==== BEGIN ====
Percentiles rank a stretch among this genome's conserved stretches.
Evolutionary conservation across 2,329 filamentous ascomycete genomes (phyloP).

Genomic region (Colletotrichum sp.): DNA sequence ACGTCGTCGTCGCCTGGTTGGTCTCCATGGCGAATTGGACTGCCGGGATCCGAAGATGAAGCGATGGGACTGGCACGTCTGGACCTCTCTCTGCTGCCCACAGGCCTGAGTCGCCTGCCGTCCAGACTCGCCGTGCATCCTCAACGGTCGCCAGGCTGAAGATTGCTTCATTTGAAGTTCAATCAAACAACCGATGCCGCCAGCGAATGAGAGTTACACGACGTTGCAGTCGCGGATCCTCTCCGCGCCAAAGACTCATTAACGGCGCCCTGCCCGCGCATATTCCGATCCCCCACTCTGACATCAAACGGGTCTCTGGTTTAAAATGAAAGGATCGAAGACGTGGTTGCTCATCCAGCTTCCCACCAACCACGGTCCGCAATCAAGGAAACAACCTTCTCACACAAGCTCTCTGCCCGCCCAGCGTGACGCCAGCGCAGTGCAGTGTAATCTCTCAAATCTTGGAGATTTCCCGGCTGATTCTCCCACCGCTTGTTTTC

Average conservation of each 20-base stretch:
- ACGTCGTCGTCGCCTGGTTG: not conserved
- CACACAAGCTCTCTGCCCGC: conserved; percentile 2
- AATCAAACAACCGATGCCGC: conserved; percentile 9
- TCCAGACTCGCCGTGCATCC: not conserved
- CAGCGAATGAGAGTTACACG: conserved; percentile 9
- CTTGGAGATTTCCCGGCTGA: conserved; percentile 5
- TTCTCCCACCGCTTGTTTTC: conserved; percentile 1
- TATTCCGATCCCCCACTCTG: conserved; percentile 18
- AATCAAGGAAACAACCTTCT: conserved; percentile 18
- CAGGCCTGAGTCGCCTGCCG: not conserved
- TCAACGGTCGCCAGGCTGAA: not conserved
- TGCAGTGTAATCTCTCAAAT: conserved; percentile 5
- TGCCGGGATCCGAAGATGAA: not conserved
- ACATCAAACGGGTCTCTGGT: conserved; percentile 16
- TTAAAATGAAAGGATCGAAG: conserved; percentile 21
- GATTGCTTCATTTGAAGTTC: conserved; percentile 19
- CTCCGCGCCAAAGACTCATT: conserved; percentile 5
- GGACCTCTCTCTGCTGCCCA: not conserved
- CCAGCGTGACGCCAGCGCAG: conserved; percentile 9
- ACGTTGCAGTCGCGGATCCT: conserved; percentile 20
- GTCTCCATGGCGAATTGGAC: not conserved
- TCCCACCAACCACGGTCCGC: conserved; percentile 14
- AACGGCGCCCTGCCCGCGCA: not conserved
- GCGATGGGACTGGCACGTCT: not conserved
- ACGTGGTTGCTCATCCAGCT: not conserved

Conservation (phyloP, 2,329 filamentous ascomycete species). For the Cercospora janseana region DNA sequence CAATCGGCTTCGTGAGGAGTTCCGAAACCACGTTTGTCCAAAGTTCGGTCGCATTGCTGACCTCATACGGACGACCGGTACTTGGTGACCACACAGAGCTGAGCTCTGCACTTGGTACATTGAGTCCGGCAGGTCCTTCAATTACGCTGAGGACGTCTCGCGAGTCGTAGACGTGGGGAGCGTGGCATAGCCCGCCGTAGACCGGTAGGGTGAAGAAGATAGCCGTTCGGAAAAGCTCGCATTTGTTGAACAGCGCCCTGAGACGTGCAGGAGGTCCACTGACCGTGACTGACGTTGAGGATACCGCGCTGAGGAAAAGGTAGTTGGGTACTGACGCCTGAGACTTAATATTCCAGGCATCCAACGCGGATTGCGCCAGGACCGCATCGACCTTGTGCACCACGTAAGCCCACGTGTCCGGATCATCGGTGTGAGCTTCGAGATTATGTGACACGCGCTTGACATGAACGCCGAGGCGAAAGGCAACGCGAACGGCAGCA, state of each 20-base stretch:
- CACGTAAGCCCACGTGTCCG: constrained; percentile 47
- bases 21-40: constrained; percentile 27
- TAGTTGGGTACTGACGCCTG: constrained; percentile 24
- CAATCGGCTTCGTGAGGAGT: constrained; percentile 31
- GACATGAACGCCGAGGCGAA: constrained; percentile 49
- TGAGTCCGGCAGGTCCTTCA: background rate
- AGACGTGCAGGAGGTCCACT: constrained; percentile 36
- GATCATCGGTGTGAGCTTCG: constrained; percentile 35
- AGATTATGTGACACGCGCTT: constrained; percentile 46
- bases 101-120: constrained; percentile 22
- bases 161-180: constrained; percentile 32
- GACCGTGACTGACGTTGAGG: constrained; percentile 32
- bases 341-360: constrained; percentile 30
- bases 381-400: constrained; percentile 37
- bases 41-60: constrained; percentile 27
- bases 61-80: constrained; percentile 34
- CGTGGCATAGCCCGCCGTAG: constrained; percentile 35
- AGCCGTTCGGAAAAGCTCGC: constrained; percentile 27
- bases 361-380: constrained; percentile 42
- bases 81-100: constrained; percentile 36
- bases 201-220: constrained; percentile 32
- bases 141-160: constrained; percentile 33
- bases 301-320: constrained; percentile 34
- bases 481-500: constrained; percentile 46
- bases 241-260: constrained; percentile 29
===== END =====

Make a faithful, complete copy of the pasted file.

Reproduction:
Percentiles rank a stretch among this genome's conserved stretches.
Evolutionary conservation across 2,329 filamentous ascomycete genomes (phyloP).

Genomic region (Colletotrichum sp.): DNA sequence ACGTCGTCGTCGCCTGGTTGGTCTCCATGGCGAATTGGACTGCCGGGATCCGAAGATGAAGCGATGGGACTGGCACGTCTGGACCTCTCTCTGCTGCCCACAGGCCTGAGTCGCCTGCCGTCCAGACTCGCCGTGCATCCTCAACGGTCGCCAGGCTGAAGATTGCTTCATTTGAAGTTCAATCAAACAACCGATGCCGCCAGCGAATGAGAGTTACACGACGTTGCAGTCGCGGATCCTCTCCGCGCCAAAGACTCATTAACGGCGCCCTGCCCGCGCATATTCCGATCCCCCACTCTGACATCAAACGGGTCTCTGGTTTAAAATGAAAGGATCGAAGACGTGGTTGCTCATCCAGCTTCCCACCAACCACGGTCCGCAATCAAGGAAACAACCTTCTCACACAAGCTCTCTGCCCGCCCAGCGTGACGCCAGCGCAGTGCAGTGTAATCTCTCAAATCTTGGAGATTTCCCGGCTGATTCTCCCACCGCTTGTTTTC

Average conservation of each 20-base stretch:
- ACGTCGTCGTCGCCTGGTTG: not conserved
- CACACAAGCTCTCTGCCCGC: conserved; percentile 2
- AATCAAACAACCGATGCCGC: conserved; percentile 9
- TCCAGACTCGCCGTGCATCC: not conserved
- CAGCGAATGAGAGTTACACG: conserved; percentile 9
- CTTGGAGATTTCCCGGCTGA: conserved; percentile 5
- TTCTCCCACCGCTTGTTTTC: conserved; percentile 1
- TATTCCGATCCCCCACTCTG: conserved; percentile 18
- AATCAAGGAAACAACCTTCT: conserved; percentile 18
- CAGGCCTGAGTCGCCTGCCG: not conserved
- TCAACGGTCGCCAGGCTGAA: not conserved
- TGCAGTGTAATCTCTCAAAT: conserved; percentile 5
- TGCCGGGATCCGAAGATGAA: not conserved
- ACATCAAACGGGTCTCTGGT: conserved; percentile 16
- TTAAAATGAAAGGATCGAAG: conserved; percentile 21
- GATTGCTTCATTTGAAGTTC: conserved; percentile 19
- CTCCGCGCCAAAGACTCATT: conserved; percentile 5
- GGACCTCTCTCTGCTGCCCA: not conserved
- CCAGCGTGACGCCAGCGCAG: conserved; percentile 9
- ACGTTGCAGTCGCGGATCCT: conserved; percentile 20
- GTCTCCATGGCGAATTGGAC: not conserved
- TCCCACCAACCACGGTCCGC: conserved; percentile 14
- AACGGCGCCCTGCCCGCGCA: not conserved
- GCGATGGGACTGGCACGTCT: not conserved
- ACGTGGTTGCTCATCCAGCT: not conserved

Conservation (phyloP, 2,329 filamentous ascomycete species). For the Cercospora janseana region DNA sequence CAATCGGCTTCGTGAGGAGTTCCGAAACCACGTTTGTCCAAAGTTCGGTCGCATTGCTGACCTCATACGGACGACCGGTACTTGGTGACCACACAGAGCTGAGCTCTGCACTTGGTACATTGAGTCCGGCAGGTCCTTCAATTACGCTGAGGACGTCTCGCGAGTCGTAGACGTGGGGAGCGTGGCATAGCCCGCCGTAGACCGGTAGGGTGAAGAAGATAGCCGTTCGGAAAAGCTCGCATTTGTTGAACAGCGCCCTGAGACGTGCAGGAGGTCCACTGACCGTGACTGACGTTGAGGATACCGCGCTGAGGAAAAGGTAGTTGGGTACTGACGCCTGAGACTTAATATTCCAGGCATCCAACGCGGATTGCGCCAGGACCGCATCGACCTTGTGCACCACGTAAGCCCACGTGTCCGGATCATCGGTGTGAGCTTCGAGATTATGTGACACGCGCTTGACATGAACGCCGAGGCGAAAGGCAACGCGAACGGCAGCA, state of each 20-base stretch:
- CACGTAAGCCCACGTGTCCG: constrained; percentile 47
- bases 21-40: constrained; percentile 27
- TAGTTGGGTACTGACGCCTG: constrained; percentile 24
- CAATCGGCTTCGTGAGGAGT: constrained; percentile 31
- GACATGAACGCCGAGGCGAA: constrained; percentile 49
- TGAGTCCGGCAGGTCCTTCA: background rate
- AGACGTGCAGGAGGTCCACT: constrained; percentile 36
- GATCATCGGTGTGAGCTTCG: constrained; percentile 35
- AGATTATGTGACACGCGCTT: constrained; percentile 46
- bases 101-120: constrained; percentile 22
- bases 161-180: constrained; percentile 32
- GACCGTGACTGACGTTGAGG: constrained; percentile 32
- bases 341-360: constrained; percentile 30
- bases 381-400: constrained; percentile 37
- bases 41-60: constrained; percentile 27
- bases 61-80: constrained; percentile 34
- CGTGGCATAGCCCGCCGTAG: constrained; percentile 35
- AGCCGTTCGGAAAAGCTCGC: constrained; percentile 27
- bases 361-380: constrained; percentile 42
- bases 81-100: constrained; percentile 36
- bases 201-220: constrained; percentile 32
- bases 141-160: constrained; percentile 33
- bases 301-320: constrained; percentile 34
- bases 481-500: constrained; percentile 46
- bases 241-260: constrained; percentile 29